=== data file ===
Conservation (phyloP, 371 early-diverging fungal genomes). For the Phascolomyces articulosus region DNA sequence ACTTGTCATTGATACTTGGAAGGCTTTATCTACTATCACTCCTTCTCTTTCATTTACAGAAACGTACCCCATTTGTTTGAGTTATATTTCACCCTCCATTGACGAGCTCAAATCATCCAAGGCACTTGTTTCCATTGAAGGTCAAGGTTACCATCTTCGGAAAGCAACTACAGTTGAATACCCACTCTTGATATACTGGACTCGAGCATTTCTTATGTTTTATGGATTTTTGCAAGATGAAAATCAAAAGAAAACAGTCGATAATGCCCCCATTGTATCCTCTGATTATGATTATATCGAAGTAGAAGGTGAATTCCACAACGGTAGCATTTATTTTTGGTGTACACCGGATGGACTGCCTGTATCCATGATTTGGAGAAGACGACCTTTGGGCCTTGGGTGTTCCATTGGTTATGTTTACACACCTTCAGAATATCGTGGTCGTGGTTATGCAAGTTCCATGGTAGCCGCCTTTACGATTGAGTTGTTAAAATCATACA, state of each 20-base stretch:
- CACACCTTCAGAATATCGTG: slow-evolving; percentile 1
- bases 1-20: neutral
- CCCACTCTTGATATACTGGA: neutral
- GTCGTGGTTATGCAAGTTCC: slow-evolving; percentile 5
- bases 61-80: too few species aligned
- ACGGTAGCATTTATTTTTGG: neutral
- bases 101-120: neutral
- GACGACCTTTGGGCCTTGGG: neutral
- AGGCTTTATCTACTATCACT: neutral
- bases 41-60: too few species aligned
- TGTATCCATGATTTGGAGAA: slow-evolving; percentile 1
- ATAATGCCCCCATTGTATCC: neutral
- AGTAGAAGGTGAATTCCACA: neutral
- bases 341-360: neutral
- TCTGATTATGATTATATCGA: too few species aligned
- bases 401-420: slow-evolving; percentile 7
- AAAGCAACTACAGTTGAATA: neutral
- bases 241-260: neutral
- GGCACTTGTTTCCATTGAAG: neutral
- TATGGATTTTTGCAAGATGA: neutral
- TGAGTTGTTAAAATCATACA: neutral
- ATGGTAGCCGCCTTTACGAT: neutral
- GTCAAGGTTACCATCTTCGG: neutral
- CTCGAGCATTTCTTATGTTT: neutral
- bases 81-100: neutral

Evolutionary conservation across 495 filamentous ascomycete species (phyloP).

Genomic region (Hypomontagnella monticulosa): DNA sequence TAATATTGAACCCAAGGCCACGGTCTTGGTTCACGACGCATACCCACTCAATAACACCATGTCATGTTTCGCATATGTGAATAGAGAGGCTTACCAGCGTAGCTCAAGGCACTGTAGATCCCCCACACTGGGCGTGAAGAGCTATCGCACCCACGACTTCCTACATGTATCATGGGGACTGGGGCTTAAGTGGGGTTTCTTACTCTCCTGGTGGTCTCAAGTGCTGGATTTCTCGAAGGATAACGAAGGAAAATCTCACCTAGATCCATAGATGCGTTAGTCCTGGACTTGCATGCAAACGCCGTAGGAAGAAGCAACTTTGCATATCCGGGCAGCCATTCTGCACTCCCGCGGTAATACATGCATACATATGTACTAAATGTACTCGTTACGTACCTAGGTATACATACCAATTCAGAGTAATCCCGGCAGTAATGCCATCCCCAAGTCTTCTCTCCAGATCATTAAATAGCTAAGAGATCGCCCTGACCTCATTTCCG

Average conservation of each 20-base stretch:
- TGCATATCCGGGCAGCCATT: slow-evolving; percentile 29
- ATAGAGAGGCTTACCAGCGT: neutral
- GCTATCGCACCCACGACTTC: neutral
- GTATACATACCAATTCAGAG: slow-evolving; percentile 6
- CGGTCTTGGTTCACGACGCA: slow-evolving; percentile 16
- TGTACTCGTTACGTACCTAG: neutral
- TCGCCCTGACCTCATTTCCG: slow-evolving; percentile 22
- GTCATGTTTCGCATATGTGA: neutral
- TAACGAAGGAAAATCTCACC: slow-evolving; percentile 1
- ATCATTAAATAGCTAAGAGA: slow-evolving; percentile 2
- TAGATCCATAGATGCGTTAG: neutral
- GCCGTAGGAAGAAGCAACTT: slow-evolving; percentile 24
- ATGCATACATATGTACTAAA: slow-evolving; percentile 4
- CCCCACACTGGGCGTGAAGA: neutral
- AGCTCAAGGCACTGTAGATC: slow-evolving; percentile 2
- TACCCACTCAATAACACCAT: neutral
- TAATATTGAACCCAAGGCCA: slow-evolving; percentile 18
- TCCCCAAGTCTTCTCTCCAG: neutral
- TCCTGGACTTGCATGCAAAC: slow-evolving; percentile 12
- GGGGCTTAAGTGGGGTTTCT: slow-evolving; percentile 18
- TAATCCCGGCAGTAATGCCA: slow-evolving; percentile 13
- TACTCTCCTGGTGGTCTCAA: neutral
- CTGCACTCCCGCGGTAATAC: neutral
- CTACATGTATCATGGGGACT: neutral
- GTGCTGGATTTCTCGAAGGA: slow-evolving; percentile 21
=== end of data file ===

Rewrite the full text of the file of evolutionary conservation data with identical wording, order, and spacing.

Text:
Conservation (phyloP, 371 early-diverging fungal genomes). For the Phascolomyces articulosus region DNA sequence ACTTGTCATTGATACTTGGAAGGCTTTATCTACTATCACTCCTTCTCTTTCATTTACAGAAACGTACCCCATTTGTTTGAGTTATATTTCACCCTCCATTGACGAGCTCAAATCATCCAAGGCACTTGTTTCCATTGAAGGTCAAGGTTACCATCTTCGGAAAGCAACTACAGTTGAATACCCACTCTTGATATACTGGACTCGAGCATTTCTTATGTTTTATGGATTTTTGCAAGATGAAAATCAAAAGAAAACAGTCGATAATGCCCCCATTGTATCCTCTGATTATGATTATATCGAAGTAGAAGGTGAATTCCACAACGGTAGCATTTATTTTTGGTGTACACCGGATGGACTGCCTGTATCCATGATTTGGAGAAGACGACCTTTGGGCCTTGGGTGTTCCATTGGTTATGTTTACACACCTTCAGAATATCGTGGTCGTGGTTATGCAAGTTCCATGGTAGCCGCCTTTACGATTGAGTTGTTAAAATCATACA, state of each 20-base stretch:
- CACACCTTCAGAATATCGTG: slow-evolving; percentile 1
- bases 1-20: neutral
- CCCACTCTTGATATACTGGA: neutral
- GTCGTGGTTATGCAAGTTCC: slow-evolving; percentile 5
- bases 61-80: too few species aligned
- ACGGTAGCATTTATTTTTGG: neutral
- bases 101-120: neutral
- GACGACCTTTGGGCCTTGGG: neutral
- AGGCTTTATCTACTATCACT: neutral
- bases 41-60: too few species aligned
- TGTATCCATGATTTGGAGAA: slow-evolving; percentile 1
- ATAATGCCCCCATTGTATCC: neutral
- AGTAGAAGGTGAATTCCACA: neutral
- bases 341-360: neutral
- TCTGATTATGATTATATCGA: too few species aligned
- bases 401-420: slow-evolving; percentile 7
- AAAGCAACTACAGTTGAATA: neutral
- bases 241-260: neutral
- GGCACTTGTTTCCATTGAAG: neutral
- TATGGATTTTTGCAAGATGA: neutral
- TGAGTTGTTAAAATCATACA: neutral
- ATGGTAGCCGCCTTTACGAT: neutral
- GTCAAGGTTACCATCTTCGG: neutral
- CTCGAGCATTTCTTATGTTT: neutral
- bases 81-100: neutral

Evolutionary conservation across 495 filamentous ascomycete species (phyloP).

Genomic region (Hypomontagnella monticulosa): DNA sequence TAATATTGAACCCAAGGCCACGGTCTTGGTTCACGACGCATACCCACTCAATAACACCATGTCATGTTTCGCATATGTGAATAGAGAGGCTTACCAGCGTAGCTCAAGGCACTGTAGATCCCCCACACTGGGCGTGAAGAGCTATCGCACCCACGACTTCCTACATGTATCATGGGGACTGGGGCTTAAGTGGGGTTTCTTACTCTCCTGGTGGTCTCAAGTGCTGGATTTCTCGAAGGATAACGAAGGAAAATCTCACCTAGATCCATAGATGCGTTAGTCCTGGACTTGCATGCAAACGCCGTAGGAAGAAGCAACTTTGCATATCCGGGCAGCCATTCTGCACTCCCGCGGTAATACATGCATACATATGTACTAAATGTACTCGTTACGTACCTAGGTATACATACCAATTCAGAGTAATCCCGGCAGTAATGCCATCCCCAAGTCTTCTCTCCAGATCATTAAATAGCTAAGAGATCGCCCTGACCTCATTTCCG

Average conservation of each 20-base stretch:
- TGCATATCCGGGCAGCCATT: slow-evolving; percentile 29
- ATAGAGAGGCTTACCAGCGT: neutral
- GCTATCGCACCCACGACTTC: neutral
- GTATACATACCAATTCAGAG: slow-evolving; percentile 6
- CGGTCTTGGTTCACGACGCA: slow-evolving; percentile 16
- TGTACTCGTTACGTACCTAG: neutral
- TCGCCCTGACCTCATTTCCG: slow-evolving; percentile 22
- GTCATGTTTCGCATATGTGA: neutral
- TAACGAAGGAAAATCTCACC: slow-evolving; percentile 1
- ATCATTAAATAGCTAAGAGA: slow-evolving; percentile 2
- TAGATCCATAGATGCGTTAG: neutral
- GCCGTAGGAAGAAGCAACTT: slow-evolving; percentile 24
- ATGCATACATATGTACTAAA: slow-evolving; percentile 4
- CCCCACACTGGGCGTGAAGA: neutral
- AGCTCAAGGCACTGTAGATC: slow-evolving; percentile 2
- TACCCACTCAATAACACCAT: neutral
- TAATATTGAACCCAAGGCCA: slow-evolving; percentile 18
- TCCCCAAGTCTTCTCTCCAG: neutral
- TCCTGGACTTGCATGCAAAC: slow-evolving; percentile 12
- GGGGCTTAAGTGGGGTTTCT: slow-evolving; percentile 18
- TAATCCCGGCAGTAATGCCA: slow-evolving; percentile 13
- TACTCTCCTGGTGGTCTCAA: neutral
- CTGCACTCCCGCGGTAATAC: neutral
- CTACATGTATCATGGGGACT: neutral
- GTGCTGGATTTCTCGAAGGA: slow-evolving; percentile 21